Oldest Battle of Britain veteran, Spitfire pilot William Walker, dead at 99
Spectators and veterans place poppies at a wreath laying ceremony at the National War Memorial and Tomb of the Unknown Soldier to commemorate the 95th anniversary of the Battle of Vimy Ridge in Ottawa on Monday, April 9, 2012. (Patrick Doyle / THE CANADIAN PRESS)
LONDON -- William Walker, whose poem is part of a national monument to his comrades in the Battle of Britain, has died at age 99.
The Battle of Britain Trust said Walker died Sunday at home in London.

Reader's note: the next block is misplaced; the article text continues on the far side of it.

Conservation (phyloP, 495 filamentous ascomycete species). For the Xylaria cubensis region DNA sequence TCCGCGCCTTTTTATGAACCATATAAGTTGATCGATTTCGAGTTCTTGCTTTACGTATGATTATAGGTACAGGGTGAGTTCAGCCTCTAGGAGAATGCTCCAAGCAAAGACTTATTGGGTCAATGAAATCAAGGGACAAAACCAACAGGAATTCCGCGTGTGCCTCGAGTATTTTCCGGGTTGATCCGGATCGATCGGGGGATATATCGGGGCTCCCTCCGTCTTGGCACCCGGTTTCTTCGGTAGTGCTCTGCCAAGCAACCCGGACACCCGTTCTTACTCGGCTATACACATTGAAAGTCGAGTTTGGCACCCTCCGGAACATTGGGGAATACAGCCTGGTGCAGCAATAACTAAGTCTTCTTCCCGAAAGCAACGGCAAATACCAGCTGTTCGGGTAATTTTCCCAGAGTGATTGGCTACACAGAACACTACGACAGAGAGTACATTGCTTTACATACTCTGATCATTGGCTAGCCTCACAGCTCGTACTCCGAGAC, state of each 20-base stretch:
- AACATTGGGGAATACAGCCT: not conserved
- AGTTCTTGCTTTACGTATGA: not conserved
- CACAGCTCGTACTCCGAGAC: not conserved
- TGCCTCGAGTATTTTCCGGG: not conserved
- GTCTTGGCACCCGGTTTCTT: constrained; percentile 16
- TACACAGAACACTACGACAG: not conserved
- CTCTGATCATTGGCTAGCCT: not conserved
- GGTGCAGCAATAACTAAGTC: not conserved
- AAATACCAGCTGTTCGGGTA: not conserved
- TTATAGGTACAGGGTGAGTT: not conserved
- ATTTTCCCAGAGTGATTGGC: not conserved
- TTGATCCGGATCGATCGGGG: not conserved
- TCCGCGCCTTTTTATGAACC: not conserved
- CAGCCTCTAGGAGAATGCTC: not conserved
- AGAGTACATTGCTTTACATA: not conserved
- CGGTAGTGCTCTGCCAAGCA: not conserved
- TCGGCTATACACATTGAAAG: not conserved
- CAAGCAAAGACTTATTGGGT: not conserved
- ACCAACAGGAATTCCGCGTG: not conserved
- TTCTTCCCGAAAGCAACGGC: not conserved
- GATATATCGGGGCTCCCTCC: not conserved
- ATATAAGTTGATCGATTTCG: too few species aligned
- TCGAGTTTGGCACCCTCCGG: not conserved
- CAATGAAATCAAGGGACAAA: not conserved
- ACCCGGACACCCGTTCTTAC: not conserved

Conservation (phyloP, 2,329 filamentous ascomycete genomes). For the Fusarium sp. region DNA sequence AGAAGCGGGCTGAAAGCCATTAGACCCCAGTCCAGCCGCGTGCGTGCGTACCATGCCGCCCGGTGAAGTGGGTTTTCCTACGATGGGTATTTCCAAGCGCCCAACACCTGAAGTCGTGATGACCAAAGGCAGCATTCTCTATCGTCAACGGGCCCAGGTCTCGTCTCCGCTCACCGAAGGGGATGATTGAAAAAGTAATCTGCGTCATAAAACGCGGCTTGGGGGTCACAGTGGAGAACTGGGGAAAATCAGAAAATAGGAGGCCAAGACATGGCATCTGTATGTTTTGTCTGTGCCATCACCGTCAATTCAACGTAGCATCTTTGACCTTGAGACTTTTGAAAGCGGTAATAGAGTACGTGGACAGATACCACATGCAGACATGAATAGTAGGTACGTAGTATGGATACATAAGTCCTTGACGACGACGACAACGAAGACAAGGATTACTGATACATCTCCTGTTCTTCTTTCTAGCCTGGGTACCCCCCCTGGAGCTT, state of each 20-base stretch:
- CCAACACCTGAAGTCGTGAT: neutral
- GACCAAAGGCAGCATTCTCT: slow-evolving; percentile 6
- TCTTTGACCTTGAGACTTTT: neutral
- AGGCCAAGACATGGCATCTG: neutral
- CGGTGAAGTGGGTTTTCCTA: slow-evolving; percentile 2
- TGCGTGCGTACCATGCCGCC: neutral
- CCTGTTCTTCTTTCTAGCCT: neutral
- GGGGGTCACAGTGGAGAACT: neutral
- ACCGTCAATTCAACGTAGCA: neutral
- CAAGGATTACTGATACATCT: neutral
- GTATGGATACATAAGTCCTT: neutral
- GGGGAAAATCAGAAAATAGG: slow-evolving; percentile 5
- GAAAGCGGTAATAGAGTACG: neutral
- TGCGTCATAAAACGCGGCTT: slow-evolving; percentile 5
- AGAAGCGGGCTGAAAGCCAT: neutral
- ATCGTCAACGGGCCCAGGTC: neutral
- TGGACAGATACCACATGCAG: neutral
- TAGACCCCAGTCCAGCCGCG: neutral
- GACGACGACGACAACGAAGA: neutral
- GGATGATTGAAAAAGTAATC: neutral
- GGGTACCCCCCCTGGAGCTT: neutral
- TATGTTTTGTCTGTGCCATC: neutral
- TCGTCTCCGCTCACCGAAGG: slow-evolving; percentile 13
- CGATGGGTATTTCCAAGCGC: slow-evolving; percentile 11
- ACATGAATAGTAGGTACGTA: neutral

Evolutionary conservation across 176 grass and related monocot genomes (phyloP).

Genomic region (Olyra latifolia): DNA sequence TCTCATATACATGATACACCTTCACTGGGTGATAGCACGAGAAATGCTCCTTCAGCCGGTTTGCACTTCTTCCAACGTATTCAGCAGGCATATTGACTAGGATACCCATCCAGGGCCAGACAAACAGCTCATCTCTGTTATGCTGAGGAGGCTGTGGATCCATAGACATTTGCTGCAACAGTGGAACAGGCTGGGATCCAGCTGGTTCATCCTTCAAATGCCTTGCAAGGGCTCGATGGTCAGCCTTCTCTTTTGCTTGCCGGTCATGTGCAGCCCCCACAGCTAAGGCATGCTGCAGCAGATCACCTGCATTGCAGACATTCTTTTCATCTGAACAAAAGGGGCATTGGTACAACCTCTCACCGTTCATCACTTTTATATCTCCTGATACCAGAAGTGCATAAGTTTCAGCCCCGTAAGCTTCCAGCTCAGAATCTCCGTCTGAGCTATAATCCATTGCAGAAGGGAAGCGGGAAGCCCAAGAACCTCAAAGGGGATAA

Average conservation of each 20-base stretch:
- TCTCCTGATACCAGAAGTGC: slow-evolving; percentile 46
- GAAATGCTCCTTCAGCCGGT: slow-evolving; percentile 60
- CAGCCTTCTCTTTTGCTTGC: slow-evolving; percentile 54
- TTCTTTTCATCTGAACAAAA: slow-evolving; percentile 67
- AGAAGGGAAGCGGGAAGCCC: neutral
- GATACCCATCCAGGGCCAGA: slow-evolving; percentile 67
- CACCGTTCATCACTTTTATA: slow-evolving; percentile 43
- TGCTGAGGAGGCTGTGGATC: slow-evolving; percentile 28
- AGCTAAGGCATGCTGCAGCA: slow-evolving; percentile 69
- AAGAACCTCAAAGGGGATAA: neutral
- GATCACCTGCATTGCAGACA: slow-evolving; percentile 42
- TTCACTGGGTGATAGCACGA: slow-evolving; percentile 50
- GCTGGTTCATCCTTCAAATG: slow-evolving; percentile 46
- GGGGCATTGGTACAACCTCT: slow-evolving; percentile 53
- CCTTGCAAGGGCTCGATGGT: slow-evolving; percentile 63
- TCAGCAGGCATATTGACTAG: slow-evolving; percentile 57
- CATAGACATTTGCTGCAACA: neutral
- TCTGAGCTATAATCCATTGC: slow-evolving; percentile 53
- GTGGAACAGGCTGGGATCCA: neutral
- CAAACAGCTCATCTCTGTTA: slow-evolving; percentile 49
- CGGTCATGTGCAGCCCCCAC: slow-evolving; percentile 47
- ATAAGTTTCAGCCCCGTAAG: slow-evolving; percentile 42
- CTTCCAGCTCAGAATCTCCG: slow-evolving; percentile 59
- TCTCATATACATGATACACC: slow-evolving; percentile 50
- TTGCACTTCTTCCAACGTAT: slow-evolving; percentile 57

Walker, a Spitfire fighter pilot, was shot down and took a bullet in his right ankle on August 26, 1940, as British pilots engaged a German bomber force.
His poem "Our Wall" is inscribed on the memorial on the Dover cliffs to the nearly 3,000 men who flew in the battle from June to October 1940.
After retiring as chairman of the Ind Coope brewery, Walker wrote poetry including tributes to the fliers hailed by Winston Churchill: "Never in the field of human conflict was so much owed by so many to so few."